You may not find this terribly rewarding unless you're included here, so this is a good time for casual and random browsers to turn back before they get too caught up in the sweep and majesty of the proceedings and can't let go.
Downtown Winona views
We've completed our a study tour of the Upper Mississippi River National Wildlife and Fish Refuge with the Wisconsin Wetlands Association, and we've just got time to race through nearby Winona, Minnesota, and get a superficial sense of its many virtues.
Though perhaps we've come a little early, if it's not finished yet.
Winona is a small town of about 28,000 in southeastern Minnesota, wedged in between the Upper Mississippi River and Lake Winona. It's surrounded by bluffs along the river, including its signature 'Sugar Loaf', characteristic of the 'Driftless Area' of southeastern Minnesota and southwestern Wisconsin, a varied terrain that escaped the scraping off of the landscape by the glaciers of the last Ice Age.
East 3rd Street
Winona (named for a fictional 'Indian princess') began life in 1857 as a town of wooden buildings -- which promply burnt down, in 1862. Reconstruction commenced immediately in local stone.
The Merchants Bank was founded in 1875 and this building, evidently famous as 'a classic example of Prairie School architecture', was built in 1911 and remodeled in 1972 and 1991; in 1975 it was added to the National Register of Historic Places. The stained glass windows, with what looks like Native American ceremonial motifs amid prairie-ish colors, are original but way too subtle for my little camera.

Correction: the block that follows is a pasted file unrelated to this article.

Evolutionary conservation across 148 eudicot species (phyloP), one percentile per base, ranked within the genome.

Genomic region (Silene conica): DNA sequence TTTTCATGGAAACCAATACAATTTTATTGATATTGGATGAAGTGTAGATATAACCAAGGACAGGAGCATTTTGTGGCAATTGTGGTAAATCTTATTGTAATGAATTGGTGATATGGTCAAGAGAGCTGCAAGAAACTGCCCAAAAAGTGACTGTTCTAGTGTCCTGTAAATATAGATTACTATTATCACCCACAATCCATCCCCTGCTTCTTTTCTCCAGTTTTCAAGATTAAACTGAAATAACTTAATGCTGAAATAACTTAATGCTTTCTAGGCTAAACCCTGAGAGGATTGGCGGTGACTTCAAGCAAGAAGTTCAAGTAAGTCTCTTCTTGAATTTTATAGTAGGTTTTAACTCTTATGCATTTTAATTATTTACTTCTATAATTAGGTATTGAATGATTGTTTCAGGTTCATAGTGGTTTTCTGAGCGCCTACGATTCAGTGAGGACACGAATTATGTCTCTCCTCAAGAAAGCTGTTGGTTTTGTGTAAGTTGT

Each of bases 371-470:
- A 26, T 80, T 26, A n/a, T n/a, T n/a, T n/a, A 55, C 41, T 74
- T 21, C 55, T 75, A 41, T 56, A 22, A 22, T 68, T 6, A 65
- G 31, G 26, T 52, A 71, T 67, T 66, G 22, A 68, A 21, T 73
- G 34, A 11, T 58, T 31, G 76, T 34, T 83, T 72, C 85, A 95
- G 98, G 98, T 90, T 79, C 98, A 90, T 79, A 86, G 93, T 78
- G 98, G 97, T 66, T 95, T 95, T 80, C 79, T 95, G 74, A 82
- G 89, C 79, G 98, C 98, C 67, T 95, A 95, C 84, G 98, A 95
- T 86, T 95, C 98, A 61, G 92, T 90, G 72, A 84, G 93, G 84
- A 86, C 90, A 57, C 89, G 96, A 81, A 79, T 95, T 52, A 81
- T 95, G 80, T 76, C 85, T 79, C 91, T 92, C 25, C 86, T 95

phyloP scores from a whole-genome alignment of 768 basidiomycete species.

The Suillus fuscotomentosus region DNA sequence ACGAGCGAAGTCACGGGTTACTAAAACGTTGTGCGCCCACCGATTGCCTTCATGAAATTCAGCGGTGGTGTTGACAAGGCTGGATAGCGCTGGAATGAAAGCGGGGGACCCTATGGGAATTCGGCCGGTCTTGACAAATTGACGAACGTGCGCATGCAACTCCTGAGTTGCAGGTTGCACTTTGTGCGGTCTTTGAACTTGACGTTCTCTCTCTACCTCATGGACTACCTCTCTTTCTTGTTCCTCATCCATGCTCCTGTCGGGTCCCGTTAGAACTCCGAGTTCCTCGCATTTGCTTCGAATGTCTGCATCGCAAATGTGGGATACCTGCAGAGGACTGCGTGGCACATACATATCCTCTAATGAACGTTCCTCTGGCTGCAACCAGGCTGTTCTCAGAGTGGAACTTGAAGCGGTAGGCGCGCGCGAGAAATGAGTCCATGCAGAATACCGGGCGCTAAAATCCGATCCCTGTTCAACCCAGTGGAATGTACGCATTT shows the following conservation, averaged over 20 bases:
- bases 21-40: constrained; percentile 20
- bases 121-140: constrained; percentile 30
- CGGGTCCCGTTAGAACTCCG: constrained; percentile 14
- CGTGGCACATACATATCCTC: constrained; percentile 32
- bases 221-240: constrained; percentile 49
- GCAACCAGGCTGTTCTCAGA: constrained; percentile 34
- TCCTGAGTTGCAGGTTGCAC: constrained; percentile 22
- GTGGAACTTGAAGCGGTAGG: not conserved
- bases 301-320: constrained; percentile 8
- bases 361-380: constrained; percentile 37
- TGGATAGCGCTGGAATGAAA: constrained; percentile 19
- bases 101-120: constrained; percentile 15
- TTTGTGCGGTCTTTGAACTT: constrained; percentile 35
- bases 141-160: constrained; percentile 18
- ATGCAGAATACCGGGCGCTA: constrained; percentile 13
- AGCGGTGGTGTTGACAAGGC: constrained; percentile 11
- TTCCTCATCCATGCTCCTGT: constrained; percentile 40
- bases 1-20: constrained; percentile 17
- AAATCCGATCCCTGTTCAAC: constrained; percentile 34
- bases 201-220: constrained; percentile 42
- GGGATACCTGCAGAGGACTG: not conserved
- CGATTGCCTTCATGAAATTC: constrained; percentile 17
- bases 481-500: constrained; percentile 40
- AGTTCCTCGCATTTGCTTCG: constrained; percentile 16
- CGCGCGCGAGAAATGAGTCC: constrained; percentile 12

The emphatic façade decoration of the Merchants Bank
The Upper Mississippi River study tour members are lost in admiration -- the mural, showing rich agricultural land in the neighborhood, was done by a Chicago artist Albert Fleury, but a second one, showing the river, was removed to make way for the expansion in 1972.
The generous open plan interior on this side was added by incorporating nearby buildings during the renovation of 1972.
Information brochures on the bank are freely available.
That's the original cash vault, 15 tons of it, we're told; team members in the background are scrutinizing the original 'collateral vault' door from 1871.
Get your DVDs, electronics, ammo . . .
A worthy tradition in many mid-size towns -- the Shakespeare Festival.
A row of law offices
Passing along to West 3rd Street . . .
. . . we're drawn to a used-book and second-hand shop that specializes in 'collectibles' . . .
with a novel (but not unprecedented) spelling of the word.
Street scene (with a store featuring 'collectable toys & games').
Glancing down the side streets and looking the town up on Google, it's clear that there is a great lot more to Winona than we had time for on this trip.
Cash Loans, Gold & Silver, and Guns. And on that note, dinner at The Waterfront in La Crosse and home the next day.